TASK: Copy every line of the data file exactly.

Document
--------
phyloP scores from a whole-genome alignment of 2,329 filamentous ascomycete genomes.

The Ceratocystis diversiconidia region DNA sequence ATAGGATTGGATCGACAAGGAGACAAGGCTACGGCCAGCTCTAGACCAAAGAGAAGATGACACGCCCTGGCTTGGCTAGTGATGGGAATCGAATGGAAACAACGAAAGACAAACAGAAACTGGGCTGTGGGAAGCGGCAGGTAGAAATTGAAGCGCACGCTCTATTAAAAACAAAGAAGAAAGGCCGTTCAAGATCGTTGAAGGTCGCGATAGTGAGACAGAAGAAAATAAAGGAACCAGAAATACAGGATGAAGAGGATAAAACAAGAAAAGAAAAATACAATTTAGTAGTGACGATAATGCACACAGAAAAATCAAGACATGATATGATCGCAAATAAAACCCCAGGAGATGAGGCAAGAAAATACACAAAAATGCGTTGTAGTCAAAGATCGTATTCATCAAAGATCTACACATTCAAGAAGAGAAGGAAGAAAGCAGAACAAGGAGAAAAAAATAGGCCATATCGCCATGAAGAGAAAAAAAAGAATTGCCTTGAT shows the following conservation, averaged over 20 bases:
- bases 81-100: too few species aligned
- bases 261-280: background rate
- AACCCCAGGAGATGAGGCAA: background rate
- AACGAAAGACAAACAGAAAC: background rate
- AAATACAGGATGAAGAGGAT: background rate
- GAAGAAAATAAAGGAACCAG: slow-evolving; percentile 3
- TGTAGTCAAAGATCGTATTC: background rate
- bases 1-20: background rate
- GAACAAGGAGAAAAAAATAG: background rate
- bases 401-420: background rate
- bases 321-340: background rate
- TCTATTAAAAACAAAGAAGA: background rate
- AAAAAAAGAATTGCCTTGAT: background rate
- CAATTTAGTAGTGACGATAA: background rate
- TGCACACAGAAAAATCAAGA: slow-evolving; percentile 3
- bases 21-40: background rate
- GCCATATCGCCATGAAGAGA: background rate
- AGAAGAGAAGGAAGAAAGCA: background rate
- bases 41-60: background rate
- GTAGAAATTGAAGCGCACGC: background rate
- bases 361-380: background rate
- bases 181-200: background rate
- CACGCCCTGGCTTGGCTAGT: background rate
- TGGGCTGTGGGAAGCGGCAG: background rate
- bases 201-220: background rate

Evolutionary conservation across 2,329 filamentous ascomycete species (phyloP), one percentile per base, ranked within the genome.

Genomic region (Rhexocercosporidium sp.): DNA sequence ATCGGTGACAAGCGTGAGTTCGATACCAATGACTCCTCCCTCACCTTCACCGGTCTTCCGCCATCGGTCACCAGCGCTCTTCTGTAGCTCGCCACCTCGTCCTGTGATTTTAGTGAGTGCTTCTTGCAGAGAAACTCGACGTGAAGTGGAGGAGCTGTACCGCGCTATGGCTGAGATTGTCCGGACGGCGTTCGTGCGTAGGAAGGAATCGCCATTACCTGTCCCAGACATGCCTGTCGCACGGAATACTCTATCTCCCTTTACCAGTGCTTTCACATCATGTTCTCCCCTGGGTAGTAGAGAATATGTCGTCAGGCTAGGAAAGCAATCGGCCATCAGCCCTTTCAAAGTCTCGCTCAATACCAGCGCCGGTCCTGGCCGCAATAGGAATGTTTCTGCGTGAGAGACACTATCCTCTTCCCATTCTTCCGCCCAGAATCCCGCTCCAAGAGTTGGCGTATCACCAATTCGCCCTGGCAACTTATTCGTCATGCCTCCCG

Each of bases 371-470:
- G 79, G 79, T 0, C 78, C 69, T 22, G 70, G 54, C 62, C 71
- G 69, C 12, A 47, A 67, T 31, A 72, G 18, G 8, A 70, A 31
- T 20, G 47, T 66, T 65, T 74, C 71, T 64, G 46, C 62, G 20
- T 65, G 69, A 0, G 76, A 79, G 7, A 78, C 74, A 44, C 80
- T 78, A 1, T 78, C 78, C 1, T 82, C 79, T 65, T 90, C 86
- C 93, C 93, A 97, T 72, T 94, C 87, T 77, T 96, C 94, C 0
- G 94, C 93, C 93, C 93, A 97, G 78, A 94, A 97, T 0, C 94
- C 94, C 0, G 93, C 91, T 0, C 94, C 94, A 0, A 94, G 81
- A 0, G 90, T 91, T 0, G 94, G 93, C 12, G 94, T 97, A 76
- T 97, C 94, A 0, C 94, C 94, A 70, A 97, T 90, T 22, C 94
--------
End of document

phyloP scores from a whole-genome alignment of 2,329 filamentous ascomycete genomes.

The Ceratocystis diversiconidia region DNA sequence ATAGGATTGGATCGACAAGGAGACAAGGCTACGGCCAGCTCTAGACCAAAGAGAAGATGACACGCCCTGGCTTGGCTAGTGATGGGAATCGAATGGAAACAACGAAAGACAAACAGAAACTGGGCTGTGGGAAGCGGCAGGTAGAAATTGAAGCGCACGCTCTATTAAAAACAAAGAAGAAAGGCCGTTCAAGATCGTTGAAGGTCGCGATAGTGAGACAGAAGAAAATAAAGGAACCAGAAATACAGGATGAAGAGGATAAAACAAGAAAAGAAAAATACAATTTAGTAGTGACGATAATGCACACAGAAAAATCAAGACATGATATGATCGCAAATAAAACCCCAGGAGATGAGGCAAGAAAATACACAAAAATGCGTTGTAGTCAAAGATCGTATTCATCAAAGATCTACACATTCAAGAAGAGAAGGAAGAAAGCAGAACAAGGAGAAAAAAATAGGCCATATCGCCATGAAGAGAAAAAAAAGAATTGCCTTGAT shows the following conservation, averaged over 20 bases:
- bases 81-100: too few species aligned
- bases 261-280: background rate
- AACCCCAGGAGATGAGGCAA: background rate
- AACGAAAGACAAACAGAAAC: background rate
- AAATACAGGATGAAGAGGAT: background rate
- GAAGAAAATAAAGGAACCAG: slow-evolving; percentile 3
- TGTAGTCAAAGATCGTATTC: background rate
- bases 1-20: background rate
- GAACAAGGAGAAAAAAATAG: background rate
- bases 401-420: background rate
- bases 321-340: background rate
- TCTATTAAAAACAAAGAAGA: background rate
- AAAAAAAGAATTGCCTTGAT: background rate
- CAATTTAGTAGTGACGATAA: background rate
- TGCACACAGAAAAATCAAGA: slow-evolving; percentile 3
- bases 21-40: background rate
- GCCATATCGCCATGAAGAGA: background rate
- AGAAGAGAAGGAAGAAAGCA: background rate
- bases 41-60: background rate
- GTAGAAATTGAAGCGCACGC: background rate
- bases 361-380: background rate
- bases 181-200: background rate
- CACGCCCTGGCTTGGCTAGT: background rate
- TGGGCTGTGGGAAGCGGCAG: background rate
- bases 201-220: background rate

Evolutionary conservation across 2,329 filamentous ascomycete species (phyloP), one percentile per base, ranked within the genome.

Genomic region (Rhexocercosporidium sp.): DNA sequence ATCGGTGACAAGCGTGAGTTCGATACCAATGACTCCTCCCTCACCTTCACCGGTCTTCCGCCATCGGTCACCAGCGCTCTTCTGTAGCTCGCCACCTCGTCCTGTGATTTTAGTGAGTGCTTCTTGCAGAGAAACTCGACGTGAAGTGGAGGAGCTGTACCGCGCTATGGCTGAGATTGTCCGGACGGCGTTCGTGCGTAGGAAGGAATCGCCATTACCTGTCCCAGACATGCCTGTCGCACGGAATACTCTATCTCCCTTTACCAGTGCTTTCACATCATGTTCTCCCCTGGGTAGTAGAGAATATGTCGTCAGGCTAGGAAAGCAATCGGCCATCAGCCCTTTCAAAGTCTCGCTCAATACCAGCGCCGGTCCTGGCCGCAATAGGAATGTTTCTGCGTGAGAGACACTATCCTCTTCCCATTCTTCCGCCCAGAATCCCGCTCCAAGAGTTGGCGTATCACCAATTCGCCCTGGCAACTTATTCGTCATGCCTCCCG

Each of bases 371-470:
- G 79, G 79, T 0, C 78, C 69, T 22, G 70, G 54, C 62, C 71
- G 69, C 12, A 47, A 67, T 31, A 72, G 18, G 8, A 70, A 31
- T 20, G 47, T 66, T 65, T 74, C 71, T 64, G 46, C 62, G 20
- T 65, G 69, A 0, G 76, A 79, G 7, A 78, C 74, A 44, C 80
- T 78, A 1, T 78, C 78, C 1, T 82, C 79, T 65, T 90, C 86
- C 93, C 93, A 97, T 72, T 94, C 87, T 77, T 96, C 94, C 0
- G 94, C 93, C 93, C 93, A 97, G 78, A 94, A 97, T 0, C 94
- C 94, C 0, G 93, C 91, T 0, C 94, C 94, A 0, A 94, G 81
- A 0, G 90, T 91, T 0, G 94, G 93, C 12, G 94, T 97, A 76
- T 97, C 94, A 0, C 94, C 94, A 70, A 97, T 90, T 22, C 94